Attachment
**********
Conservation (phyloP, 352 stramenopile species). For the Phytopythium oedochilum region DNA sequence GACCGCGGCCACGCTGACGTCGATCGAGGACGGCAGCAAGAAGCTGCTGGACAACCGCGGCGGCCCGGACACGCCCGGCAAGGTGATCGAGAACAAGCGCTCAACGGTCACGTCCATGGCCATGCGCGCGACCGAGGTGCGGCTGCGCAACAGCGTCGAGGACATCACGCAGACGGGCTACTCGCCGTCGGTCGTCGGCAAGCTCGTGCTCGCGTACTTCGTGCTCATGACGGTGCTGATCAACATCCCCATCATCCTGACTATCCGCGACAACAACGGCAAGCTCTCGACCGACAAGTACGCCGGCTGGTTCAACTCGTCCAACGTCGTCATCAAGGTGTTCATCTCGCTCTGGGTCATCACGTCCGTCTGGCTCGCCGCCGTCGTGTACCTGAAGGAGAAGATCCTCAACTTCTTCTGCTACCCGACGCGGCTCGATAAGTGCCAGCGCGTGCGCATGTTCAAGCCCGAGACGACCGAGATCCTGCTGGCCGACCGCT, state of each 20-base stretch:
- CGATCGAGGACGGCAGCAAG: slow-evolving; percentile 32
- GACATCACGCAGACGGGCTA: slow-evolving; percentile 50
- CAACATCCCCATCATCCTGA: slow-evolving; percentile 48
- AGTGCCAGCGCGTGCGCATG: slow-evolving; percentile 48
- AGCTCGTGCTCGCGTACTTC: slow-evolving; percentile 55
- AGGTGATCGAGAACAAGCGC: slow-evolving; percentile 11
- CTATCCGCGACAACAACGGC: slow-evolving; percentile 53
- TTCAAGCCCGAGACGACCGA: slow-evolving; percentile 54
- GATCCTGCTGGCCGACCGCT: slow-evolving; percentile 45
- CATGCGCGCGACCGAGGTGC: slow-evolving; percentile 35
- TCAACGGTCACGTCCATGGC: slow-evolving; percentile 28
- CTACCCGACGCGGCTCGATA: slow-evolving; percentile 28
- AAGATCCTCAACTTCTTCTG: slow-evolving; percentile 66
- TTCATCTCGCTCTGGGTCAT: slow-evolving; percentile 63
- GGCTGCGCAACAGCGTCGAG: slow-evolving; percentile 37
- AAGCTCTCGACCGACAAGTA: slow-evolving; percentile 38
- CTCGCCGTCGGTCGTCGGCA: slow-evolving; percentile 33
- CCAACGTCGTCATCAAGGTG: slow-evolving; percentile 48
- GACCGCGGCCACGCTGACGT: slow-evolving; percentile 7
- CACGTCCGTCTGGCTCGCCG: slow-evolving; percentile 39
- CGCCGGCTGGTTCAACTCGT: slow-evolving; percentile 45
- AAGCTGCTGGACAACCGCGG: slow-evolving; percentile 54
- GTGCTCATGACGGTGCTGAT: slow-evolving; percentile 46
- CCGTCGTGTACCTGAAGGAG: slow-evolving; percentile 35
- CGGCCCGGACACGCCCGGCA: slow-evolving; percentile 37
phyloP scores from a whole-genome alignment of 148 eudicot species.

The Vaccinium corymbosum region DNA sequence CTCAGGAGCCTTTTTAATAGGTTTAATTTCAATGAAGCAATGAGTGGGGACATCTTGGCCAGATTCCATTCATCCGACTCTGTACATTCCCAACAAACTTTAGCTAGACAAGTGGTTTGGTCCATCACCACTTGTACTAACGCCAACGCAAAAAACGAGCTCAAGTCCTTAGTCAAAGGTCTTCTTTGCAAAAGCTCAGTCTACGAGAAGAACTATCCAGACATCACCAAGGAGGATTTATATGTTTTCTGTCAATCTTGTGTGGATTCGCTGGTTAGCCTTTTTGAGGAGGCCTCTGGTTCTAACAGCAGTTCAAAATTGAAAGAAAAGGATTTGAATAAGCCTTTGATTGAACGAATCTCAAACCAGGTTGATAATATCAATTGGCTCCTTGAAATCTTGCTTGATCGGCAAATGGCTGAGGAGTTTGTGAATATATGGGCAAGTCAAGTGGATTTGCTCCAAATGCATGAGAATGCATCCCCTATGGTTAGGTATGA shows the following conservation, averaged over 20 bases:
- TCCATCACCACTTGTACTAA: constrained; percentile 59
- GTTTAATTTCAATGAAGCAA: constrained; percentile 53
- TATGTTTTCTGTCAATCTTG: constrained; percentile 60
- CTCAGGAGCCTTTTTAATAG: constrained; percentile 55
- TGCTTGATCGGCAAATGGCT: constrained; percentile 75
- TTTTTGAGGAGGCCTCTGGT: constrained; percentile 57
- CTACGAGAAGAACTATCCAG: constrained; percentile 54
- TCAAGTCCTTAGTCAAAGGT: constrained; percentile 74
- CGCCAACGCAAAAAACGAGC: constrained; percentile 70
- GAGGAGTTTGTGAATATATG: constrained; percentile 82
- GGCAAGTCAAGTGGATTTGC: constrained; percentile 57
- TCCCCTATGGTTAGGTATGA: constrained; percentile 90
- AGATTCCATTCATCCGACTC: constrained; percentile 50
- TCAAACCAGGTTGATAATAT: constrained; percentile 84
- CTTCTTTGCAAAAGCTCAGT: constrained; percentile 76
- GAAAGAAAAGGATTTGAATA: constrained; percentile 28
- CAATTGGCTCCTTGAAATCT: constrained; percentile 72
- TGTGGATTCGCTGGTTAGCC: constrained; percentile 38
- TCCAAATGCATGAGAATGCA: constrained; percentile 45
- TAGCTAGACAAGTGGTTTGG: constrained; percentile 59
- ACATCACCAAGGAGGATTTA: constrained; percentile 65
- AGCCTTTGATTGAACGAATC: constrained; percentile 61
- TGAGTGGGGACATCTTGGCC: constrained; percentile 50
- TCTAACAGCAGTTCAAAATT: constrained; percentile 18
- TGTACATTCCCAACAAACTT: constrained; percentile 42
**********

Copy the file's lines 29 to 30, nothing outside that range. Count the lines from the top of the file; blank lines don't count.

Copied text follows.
- TCCATCACCACTTGTACTAA: constrained; percentile 59
- GTTTAATTTCAATGAAGCAA: constrained; percentile 53